If you make a salary of $50,000 a year, it sounds like you're doing OK, until you realize that the purchasing power of that money is far less than it used to be. If you're lucky, your salary keeps pace with inflation. We think of inflation as an abstract economic phenomenon, but it is really an economic pain in the ass! Let's look at what stuff cost back in the 1950's compared to what it cost today.
A pair of U.S. Keds sneakers cost around $8.00 in 1955 compared to $350.00 for the pair of 2009 Nikes pictured. By the way, the online store where I check the price was sold out of this particular model. Those Keds withstood everything we could throw at them during a hard summer's play. Unless these Nikes can give me the power of flight, they ain't getting my hard-earned money.
Percentage cost increase since 1955: 4275%.
How about a trip to the movies. For a weekend movie in the fifties, where by the way you saw two features, not one, the price was twenty-five cents. The same ticket today in NYC costs $12.00, and you get to sit in a crappy, freezing-cold, multi-plex theater instead of the magnificent movie theaters with the plush velvet seats.
Percentage cost increase since 1955: 4700%.
Want to talk gasoline prices? In 1955, regular gas sold for 23 cents a gallon. This past summer it reached $4.00. I remember pulling up to the pump and asking for $2 worth of gas. Politicians rant about cheaper energy every time oil prices rise. The good folks at OPEC, not being fools, temporarily drop oil prices and we fall right back into line like sheep. The result of this sad farce:
Percentage cost increase since 1955: 1639%.
That Chevy you put gasoline into cost $1,900 in 1957 compared to $27,000 today. The car was made mainly of steel and chrome, not fiberglass and plastic. Repairs to the engine were simple enough to tackle without a diagnostic computer, and it seated six comfortably. I had a new '61 Impala, but for the record, you won't find a cooler car than the '57 Chevy.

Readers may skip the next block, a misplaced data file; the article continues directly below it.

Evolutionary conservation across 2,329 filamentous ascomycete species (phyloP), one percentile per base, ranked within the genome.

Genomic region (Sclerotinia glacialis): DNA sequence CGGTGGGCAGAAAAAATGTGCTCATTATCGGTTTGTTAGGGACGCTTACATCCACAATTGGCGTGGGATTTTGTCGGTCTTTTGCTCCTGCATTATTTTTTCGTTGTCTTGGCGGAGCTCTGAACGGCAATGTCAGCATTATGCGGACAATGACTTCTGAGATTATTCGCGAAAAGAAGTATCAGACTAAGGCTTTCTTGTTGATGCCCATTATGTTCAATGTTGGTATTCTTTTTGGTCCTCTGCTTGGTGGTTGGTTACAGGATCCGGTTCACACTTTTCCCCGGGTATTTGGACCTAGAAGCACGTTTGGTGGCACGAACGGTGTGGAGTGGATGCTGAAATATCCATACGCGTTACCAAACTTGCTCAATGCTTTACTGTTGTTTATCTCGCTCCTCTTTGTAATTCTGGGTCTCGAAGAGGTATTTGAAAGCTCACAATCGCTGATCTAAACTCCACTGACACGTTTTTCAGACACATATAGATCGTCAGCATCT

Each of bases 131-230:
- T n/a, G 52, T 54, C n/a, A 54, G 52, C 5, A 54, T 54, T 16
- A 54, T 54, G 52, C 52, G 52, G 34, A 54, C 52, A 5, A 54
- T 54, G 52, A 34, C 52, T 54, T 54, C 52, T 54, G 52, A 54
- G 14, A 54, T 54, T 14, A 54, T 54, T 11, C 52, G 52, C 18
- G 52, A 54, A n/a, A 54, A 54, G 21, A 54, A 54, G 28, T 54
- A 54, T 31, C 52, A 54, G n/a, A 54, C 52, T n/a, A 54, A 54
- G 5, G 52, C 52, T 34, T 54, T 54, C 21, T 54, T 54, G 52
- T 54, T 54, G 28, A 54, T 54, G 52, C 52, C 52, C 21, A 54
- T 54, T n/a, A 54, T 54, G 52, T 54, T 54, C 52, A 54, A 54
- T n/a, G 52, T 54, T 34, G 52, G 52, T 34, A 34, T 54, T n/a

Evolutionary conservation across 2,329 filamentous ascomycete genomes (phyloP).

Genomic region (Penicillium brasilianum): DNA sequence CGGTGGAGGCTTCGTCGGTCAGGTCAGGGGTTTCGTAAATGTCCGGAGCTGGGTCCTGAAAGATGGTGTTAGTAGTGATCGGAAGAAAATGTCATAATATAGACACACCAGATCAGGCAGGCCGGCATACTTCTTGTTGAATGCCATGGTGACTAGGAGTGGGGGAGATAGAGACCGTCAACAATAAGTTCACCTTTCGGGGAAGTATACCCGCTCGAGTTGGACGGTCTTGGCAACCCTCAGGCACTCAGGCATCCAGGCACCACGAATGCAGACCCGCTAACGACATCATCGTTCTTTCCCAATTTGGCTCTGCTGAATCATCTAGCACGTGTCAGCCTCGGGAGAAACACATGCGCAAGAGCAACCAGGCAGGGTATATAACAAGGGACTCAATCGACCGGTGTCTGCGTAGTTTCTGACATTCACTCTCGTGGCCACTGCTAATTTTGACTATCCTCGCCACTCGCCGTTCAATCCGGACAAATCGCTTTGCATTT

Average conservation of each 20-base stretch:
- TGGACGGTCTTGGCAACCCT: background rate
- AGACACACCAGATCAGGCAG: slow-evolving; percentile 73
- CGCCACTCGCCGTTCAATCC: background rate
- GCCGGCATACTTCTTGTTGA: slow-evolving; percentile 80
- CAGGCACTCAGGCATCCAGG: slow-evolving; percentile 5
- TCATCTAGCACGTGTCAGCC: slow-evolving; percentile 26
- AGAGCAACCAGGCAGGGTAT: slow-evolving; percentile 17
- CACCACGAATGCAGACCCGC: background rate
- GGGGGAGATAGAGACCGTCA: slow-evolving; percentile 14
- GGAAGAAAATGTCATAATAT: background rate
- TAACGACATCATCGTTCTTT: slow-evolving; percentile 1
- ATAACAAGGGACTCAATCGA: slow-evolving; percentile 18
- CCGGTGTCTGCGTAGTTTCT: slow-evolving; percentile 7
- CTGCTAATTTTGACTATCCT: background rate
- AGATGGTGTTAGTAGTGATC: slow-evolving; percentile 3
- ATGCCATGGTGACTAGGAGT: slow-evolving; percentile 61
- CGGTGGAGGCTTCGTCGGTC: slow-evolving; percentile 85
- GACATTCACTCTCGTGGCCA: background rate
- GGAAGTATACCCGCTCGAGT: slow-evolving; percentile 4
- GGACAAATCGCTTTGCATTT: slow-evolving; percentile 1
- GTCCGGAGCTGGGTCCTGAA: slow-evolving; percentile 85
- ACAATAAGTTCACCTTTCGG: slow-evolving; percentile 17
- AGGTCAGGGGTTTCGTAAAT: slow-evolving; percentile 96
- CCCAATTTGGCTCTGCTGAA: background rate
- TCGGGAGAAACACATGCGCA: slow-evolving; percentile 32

Percentage cost increase since 1957: 1321%.
You look a little shaky, have a cigarette. If it was still 1955 you could buy a pack for 24 cents. Last time I looked, Camels go for around $7.50 a pack. State governments found that taxing cigarettes was a great way to raise revenue. They could take the moral high road and claim it was for health reasons, but in reality, they just wanted the money. Smoking is not only hazardous to your health, but to your wallet.
Percentage increase since 1955: 3025%.
Let's go back to the house for a double Jack Daniels on the rocks. By the way, If you bought your house in 1955, you paid $22,000. In 2008 (in a declining real estate market) the average price of an American home was $244,000. In New York City it is higher. Not a bad place to invest your money if you bought in 1955. (I won't tell you how much your property taxes, or for that matter, Jack Daniels, went up!)
Percentage increase since !955: 1009%.
Suddenly that $50,000 a year doesn't look too hot. Interestingly, from what I can find, that number is about the average family income in the United States today compared to $4,680 in 1955. That means family incomes in America have risen 968% over this period, far less than the steep increases in many of the things we buy.
When I was around 12 years old, I found out that a cousin of mine made $10,000 a year, and I was in awe of him. If only I could ever make that much money, I would live like a king! Well I'm happy to report that my dream income was attained and considerably surpassed, but sadly, ten-grand doesn't go very far these days. Welcome to the new millennium where $250,000 is the new $10,000.
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